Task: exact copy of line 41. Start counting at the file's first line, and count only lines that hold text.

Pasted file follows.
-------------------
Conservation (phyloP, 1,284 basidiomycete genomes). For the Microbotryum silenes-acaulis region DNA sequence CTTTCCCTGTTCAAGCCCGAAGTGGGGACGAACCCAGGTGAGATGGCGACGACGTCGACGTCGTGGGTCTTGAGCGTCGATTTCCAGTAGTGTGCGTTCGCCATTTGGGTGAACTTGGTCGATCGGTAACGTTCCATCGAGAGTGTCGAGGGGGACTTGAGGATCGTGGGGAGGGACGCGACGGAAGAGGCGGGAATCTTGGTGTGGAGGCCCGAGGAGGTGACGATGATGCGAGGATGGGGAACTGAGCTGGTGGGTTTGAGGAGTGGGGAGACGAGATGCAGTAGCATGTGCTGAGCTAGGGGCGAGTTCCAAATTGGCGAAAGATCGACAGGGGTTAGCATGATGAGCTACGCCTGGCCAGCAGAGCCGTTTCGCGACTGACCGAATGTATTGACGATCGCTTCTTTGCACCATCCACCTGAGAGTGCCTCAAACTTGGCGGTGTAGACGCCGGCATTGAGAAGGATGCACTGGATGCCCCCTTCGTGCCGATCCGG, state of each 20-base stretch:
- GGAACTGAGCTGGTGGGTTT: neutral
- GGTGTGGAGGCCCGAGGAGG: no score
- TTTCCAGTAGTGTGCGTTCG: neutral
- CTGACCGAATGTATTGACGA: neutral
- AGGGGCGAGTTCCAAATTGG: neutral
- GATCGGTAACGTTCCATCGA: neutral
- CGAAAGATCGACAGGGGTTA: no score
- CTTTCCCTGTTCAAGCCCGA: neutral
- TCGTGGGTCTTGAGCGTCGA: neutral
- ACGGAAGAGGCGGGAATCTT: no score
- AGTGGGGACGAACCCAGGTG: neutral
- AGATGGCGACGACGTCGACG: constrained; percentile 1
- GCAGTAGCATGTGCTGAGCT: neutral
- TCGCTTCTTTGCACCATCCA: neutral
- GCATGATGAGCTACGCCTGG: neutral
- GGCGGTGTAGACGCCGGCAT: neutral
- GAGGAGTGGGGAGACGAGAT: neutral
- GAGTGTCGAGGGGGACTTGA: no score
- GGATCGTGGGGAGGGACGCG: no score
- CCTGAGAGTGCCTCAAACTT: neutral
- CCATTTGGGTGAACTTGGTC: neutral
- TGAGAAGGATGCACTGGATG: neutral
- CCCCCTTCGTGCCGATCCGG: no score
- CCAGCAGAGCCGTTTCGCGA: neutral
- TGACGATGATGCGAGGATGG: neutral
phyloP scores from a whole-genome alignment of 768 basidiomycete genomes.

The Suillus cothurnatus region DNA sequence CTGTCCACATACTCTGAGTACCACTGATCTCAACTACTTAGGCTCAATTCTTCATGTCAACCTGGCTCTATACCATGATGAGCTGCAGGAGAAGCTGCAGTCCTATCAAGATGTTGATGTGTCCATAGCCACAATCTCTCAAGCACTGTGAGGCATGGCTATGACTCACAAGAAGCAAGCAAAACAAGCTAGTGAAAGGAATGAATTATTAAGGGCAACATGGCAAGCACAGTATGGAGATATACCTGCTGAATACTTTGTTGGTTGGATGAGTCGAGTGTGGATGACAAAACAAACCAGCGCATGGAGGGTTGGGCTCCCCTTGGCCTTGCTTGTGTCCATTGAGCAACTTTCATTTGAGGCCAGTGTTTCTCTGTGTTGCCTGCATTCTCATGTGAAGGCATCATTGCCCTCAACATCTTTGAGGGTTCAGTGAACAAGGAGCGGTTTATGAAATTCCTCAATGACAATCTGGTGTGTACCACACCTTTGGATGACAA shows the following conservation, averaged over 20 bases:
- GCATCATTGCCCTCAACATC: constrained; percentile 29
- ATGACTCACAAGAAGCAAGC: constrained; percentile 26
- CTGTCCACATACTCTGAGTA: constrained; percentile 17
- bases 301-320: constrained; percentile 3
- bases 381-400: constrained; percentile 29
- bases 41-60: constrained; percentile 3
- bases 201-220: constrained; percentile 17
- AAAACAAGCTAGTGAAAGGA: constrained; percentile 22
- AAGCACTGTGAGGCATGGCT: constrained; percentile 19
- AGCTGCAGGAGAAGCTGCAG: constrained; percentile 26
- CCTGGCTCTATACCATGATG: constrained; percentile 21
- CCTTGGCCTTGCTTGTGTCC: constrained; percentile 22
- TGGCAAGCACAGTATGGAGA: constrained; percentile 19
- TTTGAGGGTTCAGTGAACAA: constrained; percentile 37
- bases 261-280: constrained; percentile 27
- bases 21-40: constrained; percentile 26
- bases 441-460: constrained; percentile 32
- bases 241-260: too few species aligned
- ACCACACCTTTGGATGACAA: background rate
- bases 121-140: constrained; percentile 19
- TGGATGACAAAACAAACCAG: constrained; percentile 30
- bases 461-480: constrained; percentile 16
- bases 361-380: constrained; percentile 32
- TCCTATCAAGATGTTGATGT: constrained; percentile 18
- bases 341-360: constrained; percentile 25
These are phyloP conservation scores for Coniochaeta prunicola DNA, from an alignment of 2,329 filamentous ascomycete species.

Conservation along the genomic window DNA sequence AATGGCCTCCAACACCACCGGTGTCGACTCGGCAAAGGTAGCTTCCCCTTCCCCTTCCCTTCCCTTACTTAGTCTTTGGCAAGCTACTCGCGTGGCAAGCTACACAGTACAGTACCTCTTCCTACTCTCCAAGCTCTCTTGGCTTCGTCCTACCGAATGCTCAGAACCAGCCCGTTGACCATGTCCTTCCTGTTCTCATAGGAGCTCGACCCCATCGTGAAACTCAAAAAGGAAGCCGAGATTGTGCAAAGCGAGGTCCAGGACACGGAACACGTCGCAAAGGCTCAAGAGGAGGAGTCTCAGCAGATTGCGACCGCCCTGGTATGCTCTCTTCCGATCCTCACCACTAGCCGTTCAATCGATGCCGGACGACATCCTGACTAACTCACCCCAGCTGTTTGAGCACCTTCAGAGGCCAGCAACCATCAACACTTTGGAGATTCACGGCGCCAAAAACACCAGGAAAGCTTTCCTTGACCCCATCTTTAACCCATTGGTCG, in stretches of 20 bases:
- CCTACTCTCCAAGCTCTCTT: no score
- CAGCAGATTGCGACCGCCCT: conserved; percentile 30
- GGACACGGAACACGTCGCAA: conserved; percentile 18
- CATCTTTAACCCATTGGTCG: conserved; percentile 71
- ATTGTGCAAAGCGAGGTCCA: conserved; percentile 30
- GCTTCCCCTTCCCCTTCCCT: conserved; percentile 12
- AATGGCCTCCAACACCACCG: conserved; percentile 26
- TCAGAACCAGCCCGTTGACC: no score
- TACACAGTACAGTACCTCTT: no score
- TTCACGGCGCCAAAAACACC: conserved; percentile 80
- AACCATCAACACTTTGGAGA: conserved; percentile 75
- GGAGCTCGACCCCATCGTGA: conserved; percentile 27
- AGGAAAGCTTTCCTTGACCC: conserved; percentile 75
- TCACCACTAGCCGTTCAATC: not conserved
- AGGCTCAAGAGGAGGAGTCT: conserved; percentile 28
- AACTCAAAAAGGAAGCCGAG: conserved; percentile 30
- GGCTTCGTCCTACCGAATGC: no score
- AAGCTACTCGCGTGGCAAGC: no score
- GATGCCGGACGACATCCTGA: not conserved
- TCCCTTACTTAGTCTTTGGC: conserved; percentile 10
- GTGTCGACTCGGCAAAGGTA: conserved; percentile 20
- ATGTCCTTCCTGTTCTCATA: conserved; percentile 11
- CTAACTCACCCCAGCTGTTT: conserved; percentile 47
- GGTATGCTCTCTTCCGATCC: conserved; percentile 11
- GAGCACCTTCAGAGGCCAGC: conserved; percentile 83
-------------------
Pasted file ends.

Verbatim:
- TGGCAAGCACAGTATGGAGA: constrained; percentile 19